What we collect edit

Not collecting any information would be silly and unrealistic for an analytics tool. We do collect information that is necessary to show you simple analytics, but unlike other analytics tools, we don’t collect more than absolutely necessary. Here is a list of what we do and don’t collect from your users.

IP addresses

We do NOT collect or store IP addresses

We drop the IP address from every single request. Period. We don’t save or collect them. We don’t hash them with cryptography.

Update: Nov 21, 2019. Just to be completely transparent: we found IPs in our logs when requests on our server were failing. We fixed this by filtering all log messages and replacing IPs with zeros using mmanon. From now on, all IPs (like 1.1.1.1 or 2606:4700:4700::1111) will become 0.0.0.0 or 0:0:0:0:0:0:0:0 before they enter our logs.

Unique views

We do collect and store whether visits are unique

Our unique detection of visits is quite unique itself. Most services use cookies or IP addresses to see if a visitor has visited the website in the past, except we don’t use cookies or IP addresses at all. In the UK, for example, websites can’t use IP addresses (even hashed) without an active opt-in from each user. This is why Simple Analytics is compatible with all existing privacy laws, including GDPR. You don’t need an opt-in for our service.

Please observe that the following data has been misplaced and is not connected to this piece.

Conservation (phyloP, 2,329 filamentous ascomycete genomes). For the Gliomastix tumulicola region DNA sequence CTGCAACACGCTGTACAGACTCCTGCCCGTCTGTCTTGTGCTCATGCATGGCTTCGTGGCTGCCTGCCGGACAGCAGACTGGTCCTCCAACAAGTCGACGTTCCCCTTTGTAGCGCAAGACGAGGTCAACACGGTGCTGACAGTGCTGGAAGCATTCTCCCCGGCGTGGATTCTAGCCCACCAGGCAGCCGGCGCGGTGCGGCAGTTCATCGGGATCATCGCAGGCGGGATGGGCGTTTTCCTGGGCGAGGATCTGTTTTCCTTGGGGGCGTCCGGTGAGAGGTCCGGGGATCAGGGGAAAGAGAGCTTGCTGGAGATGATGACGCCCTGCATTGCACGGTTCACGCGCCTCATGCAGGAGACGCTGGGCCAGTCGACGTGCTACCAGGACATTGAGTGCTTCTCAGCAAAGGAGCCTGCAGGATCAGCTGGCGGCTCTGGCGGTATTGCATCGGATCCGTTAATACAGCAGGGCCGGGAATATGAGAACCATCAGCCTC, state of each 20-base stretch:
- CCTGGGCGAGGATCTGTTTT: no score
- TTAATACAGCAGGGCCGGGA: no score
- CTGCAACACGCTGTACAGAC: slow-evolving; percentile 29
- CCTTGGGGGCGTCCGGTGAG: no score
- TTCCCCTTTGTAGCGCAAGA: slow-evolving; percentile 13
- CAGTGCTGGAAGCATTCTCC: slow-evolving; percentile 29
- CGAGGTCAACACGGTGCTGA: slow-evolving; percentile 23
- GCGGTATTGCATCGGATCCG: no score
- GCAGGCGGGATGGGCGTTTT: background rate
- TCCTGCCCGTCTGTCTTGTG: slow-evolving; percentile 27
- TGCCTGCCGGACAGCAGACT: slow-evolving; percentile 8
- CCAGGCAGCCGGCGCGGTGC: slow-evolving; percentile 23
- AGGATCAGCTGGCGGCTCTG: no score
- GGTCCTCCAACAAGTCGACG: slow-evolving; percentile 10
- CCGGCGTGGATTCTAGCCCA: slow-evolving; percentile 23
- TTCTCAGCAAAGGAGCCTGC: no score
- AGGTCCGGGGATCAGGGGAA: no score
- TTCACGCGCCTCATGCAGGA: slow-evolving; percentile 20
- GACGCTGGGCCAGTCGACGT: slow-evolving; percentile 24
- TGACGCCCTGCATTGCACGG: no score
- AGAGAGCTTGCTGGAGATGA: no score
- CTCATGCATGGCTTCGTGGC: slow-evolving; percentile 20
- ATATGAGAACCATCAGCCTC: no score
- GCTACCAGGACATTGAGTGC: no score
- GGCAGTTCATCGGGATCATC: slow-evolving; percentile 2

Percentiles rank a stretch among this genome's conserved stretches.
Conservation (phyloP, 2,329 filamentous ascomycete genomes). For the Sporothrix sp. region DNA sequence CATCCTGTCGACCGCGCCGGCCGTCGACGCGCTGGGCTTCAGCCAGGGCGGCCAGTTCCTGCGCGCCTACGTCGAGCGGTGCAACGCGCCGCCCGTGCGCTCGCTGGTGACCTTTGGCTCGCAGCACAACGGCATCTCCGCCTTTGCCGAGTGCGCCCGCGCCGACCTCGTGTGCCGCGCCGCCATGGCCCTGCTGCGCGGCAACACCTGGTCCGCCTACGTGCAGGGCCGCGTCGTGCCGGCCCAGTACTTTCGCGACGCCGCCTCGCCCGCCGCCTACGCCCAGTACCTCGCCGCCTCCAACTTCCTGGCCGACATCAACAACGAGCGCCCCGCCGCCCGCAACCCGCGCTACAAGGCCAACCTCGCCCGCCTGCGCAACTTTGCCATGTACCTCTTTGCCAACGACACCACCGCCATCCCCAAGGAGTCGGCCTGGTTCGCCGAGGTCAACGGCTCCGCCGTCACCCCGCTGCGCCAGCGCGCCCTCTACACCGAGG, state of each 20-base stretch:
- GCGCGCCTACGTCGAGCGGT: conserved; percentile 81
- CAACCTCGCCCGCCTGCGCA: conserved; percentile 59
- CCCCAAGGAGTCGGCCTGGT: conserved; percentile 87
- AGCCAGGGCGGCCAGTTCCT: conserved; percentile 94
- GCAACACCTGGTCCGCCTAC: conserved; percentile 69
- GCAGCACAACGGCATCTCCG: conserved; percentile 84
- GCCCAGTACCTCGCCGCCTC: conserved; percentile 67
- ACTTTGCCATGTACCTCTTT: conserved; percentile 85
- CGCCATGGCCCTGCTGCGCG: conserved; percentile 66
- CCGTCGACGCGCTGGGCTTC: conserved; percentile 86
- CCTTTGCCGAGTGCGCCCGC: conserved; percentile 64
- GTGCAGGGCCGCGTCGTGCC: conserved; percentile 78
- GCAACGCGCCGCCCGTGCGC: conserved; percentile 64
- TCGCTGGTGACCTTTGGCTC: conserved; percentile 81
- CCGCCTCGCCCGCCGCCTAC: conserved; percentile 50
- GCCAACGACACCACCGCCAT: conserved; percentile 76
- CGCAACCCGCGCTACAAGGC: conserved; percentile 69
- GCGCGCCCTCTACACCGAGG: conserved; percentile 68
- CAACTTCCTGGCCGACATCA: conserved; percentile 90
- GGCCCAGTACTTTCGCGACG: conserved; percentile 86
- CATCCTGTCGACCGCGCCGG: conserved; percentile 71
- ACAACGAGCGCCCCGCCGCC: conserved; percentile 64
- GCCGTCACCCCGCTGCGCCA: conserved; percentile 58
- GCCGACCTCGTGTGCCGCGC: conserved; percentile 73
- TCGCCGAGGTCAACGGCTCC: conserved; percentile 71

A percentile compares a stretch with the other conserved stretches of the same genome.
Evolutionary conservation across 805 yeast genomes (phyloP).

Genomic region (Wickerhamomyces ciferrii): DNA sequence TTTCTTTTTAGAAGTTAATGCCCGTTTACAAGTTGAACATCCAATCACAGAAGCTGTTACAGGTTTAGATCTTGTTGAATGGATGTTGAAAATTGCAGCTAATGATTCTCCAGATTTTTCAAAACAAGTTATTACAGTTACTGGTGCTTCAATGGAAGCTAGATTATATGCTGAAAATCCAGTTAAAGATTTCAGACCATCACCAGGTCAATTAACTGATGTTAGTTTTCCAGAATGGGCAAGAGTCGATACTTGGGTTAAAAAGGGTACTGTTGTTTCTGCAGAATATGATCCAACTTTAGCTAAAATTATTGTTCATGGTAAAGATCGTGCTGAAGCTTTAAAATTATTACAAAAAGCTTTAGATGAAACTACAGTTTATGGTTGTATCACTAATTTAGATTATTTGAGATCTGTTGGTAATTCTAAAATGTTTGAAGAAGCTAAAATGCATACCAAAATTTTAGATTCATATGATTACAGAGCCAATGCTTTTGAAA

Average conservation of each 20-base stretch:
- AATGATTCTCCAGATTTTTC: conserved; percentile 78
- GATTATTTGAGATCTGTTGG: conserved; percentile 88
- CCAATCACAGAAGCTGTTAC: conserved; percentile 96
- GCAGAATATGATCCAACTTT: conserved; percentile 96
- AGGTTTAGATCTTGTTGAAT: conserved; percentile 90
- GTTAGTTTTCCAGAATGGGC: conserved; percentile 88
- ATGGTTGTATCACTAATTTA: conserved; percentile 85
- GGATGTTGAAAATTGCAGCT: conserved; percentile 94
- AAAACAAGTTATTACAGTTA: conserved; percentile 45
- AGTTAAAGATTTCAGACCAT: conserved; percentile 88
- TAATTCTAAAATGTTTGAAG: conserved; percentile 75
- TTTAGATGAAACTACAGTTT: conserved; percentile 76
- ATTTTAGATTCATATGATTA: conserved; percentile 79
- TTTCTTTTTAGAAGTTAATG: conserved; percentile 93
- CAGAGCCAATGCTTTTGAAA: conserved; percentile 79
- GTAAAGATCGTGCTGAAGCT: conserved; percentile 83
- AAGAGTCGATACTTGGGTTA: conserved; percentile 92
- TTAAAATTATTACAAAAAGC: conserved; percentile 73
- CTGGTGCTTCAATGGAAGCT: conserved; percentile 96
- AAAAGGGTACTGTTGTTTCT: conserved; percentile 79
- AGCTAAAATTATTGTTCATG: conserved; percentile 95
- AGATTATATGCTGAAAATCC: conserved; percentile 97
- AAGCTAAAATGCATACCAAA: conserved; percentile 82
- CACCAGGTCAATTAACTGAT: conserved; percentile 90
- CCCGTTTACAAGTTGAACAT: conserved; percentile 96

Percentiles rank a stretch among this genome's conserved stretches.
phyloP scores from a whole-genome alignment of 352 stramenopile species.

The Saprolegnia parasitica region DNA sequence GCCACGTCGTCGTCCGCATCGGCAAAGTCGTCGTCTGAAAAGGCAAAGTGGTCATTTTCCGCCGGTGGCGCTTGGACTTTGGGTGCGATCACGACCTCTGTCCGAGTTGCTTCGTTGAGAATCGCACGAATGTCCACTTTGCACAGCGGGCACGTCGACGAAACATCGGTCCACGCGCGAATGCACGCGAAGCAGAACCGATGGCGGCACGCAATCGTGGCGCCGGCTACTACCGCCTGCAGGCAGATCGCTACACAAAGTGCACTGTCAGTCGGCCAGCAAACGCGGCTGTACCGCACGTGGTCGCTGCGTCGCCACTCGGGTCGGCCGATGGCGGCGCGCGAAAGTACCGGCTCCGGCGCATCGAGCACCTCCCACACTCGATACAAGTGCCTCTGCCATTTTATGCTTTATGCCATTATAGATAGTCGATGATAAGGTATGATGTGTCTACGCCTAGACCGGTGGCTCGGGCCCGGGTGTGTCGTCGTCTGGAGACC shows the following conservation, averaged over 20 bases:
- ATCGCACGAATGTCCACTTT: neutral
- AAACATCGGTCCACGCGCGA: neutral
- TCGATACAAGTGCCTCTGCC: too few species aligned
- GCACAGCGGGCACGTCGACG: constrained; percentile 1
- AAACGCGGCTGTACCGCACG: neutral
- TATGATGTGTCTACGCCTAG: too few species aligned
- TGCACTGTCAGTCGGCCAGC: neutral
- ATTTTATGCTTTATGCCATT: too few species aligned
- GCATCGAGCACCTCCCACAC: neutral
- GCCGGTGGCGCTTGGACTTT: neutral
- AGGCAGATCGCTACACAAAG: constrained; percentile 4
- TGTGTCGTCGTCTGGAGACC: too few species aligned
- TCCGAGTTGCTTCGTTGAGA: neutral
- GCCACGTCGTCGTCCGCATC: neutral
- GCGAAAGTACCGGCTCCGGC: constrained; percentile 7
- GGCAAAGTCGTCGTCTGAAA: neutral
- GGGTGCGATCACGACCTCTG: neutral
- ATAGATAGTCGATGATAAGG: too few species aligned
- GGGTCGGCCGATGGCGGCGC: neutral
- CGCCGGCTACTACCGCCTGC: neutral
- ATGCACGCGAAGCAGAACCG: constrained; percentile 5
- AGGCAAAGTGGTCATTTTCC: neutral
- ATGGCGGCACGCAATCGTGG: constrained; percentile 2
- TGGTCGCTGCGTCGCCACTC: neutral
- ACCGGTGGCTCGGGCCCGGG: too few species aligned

We detect a unique visit based on the hostname of the referrer of the page. When a user comes from one domain to another, their browser shares the previous domain with the next. If the current page’s domain is the same as the one in the referrer, we know it’s a non-unique visit.